Louisiana 03/02/11 sulphurdailynews.com: by Vickie Peoples – Lake Charles – Since December 2010, there have been 75 reported coyote sightings in Calcasieu. The animals have been roaming both suburban and rural areas, causing concern among residents. Officials from Animal Services and Calcasieu Parish met at Prien Lake Park Tuesday afternoon to address the public’s concerns for safety from coyotes. “Coyotes are not just in rural areas. We deal with coyotes everywhere,” said Nathan Areno, Director of Animal Services. Animal Services has done extensive research on coyotes and other programs across the United States. “Through our research we determined that although we will not be able to eliminate the coyote population, we can successfully manage it in our area through education and awareness. The appearance of coyotes may be alarming. It may cause people to fear for the safety of their pets and their children,” said Tiffany Gardner, Assistant Director of Animal Services. Gardner said that just killing the coyotes will not solve the problem. “Research has shown that killed coyotes are quickly replaced by coyotes from the surrounding areas. These coyotes are likely also to become nuisances if the root of the problem isn’t addressed,” she stated. According to Gardner, there are three main reasons why killing programs do not work. “One is that they are very ineffective. It is extremely difficult to ensure the problem causing coyotes will be the ones located. If trash, litter, small pets and pet foods are not removed, they will continue to come back. The second reason is they won’t reduce coyote populations. Research suggests that when aggressively controlled, coyotes can increase their reproductive rates by breeding earlier and having larger litters. This allows coyotes to quickly bounce back even when as much as 70 percent of their numbers are removed. One study even found that killing 75 percent of a coyote population every year for the next 50 years still would not exterminate the population. The third and final reason is that the removal is very costly. Coyotes are very intelligent animals and very difficult to catch. Even a very skilled trapper at a hefty price tag will need many hours to catch a targeted coyote,” said Gardner. So what method will work? “What does work is a program combining education and hazing. This offers the best method for handling and preventing coyote conflicts and is working already in a number of other communities. It’s going to take a combined effort on our part and on the part of the community to solve this problem. We suggest removing food attractions from your yard, keeping your cats indoors and not leaving dogs outside unattended. Leash laws must be enforced in open spaces and natural areas. One of the most important things everyone can do is practice hazing coyotes. When coyotes do not run away when approached or charged by a human, they have probably lost their fear. They may even approach humans looking for food handouts. Hazing is an activity to re-instill the natural fear of human back into the coyote. It includes simple actions such as yelling and arm waving, water hose dousing, using noise makers like blowhorns and whistles and throwing objects such as sticks or small toy balls. Communities, including Denver, Colorado, Vancouver, British Columbia and Los Angeles, California have successfully used hazing to reverse undesirable behavior in the coyote population,” said Gardner. Calcasieu Parish Police Jury President Guy Brame offered his insight into the coyote problem. “This is one big team effort. We all need to pitch in and follow easy, helpful tips and reduce the chance of coyotes approaching your property,” said Brame. For more information on what you can do, visit the website stopcoyotes.com or call the Animal Services hotline at 721-3839.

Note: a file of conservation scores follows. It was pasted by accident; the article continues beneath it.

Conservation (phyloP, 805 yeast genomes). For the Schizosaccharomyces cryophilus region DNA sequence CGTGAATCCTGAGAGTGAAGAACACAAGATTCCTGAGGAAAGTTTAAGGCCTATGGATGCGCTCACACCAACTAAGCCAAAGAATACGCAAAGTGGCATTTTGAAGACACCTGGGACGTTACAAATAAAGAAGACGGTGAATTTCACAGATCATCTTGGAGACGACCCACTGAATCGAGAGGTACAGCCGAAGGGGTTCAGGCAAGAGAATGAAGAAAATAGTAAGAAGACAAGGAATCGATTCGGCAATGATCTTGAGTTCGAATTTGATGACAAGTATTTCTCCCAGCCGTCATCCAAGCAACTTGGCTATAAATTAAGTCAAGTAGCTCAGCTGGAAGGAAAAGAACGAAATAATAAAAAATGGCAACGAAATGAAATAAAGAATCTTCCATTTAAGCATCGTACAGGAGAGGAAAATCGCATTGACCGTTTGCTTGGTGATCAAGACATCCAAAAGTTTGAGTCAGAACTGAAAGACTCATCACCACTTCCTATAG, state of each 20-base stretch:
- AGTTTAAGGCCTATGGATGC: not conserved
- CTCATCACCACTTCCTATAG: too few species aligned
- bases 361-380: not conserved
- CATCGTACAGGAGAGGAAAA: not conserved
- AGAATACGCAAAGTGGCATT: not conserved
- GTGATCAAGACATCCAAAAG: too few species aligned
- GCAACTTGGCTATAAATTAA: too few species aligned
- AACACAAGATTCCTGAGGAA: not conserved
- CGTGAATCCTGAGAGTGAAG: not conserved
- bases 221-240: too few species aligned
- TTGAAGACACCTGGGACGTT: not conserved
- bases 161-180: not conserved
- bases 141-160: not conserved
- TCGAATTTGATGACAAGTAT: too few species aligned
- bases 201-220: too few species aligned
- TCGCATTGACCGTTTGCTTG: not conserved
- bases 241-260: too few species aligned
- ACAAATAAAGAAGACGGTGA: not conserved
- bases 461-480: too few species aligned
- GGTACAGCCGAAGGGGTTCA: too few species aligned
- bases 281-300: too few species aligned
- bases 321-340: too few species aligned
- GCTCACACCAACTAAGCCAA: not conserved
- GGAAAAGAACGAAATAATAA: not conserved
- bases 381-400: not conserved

North Carolina 03/03/11 myfox8.com: State officials confirmed Alamance County’s second rabies case for the year late Wednesday afternoon. The animal control division of the Alamance County Sherriff’s Office animal control was called on Monday to a residence on John Lewis Road in the Pleasant Grove area of northern Alamance County on Tuesday. Upon arrival, they found a skunk that had been attacked and killed by the owner’s dog. The dog was not up-to-date on its rabies vaccination and was transported to Burlington Animal Control on Wednesday afternoon, where it is being held for euthanization.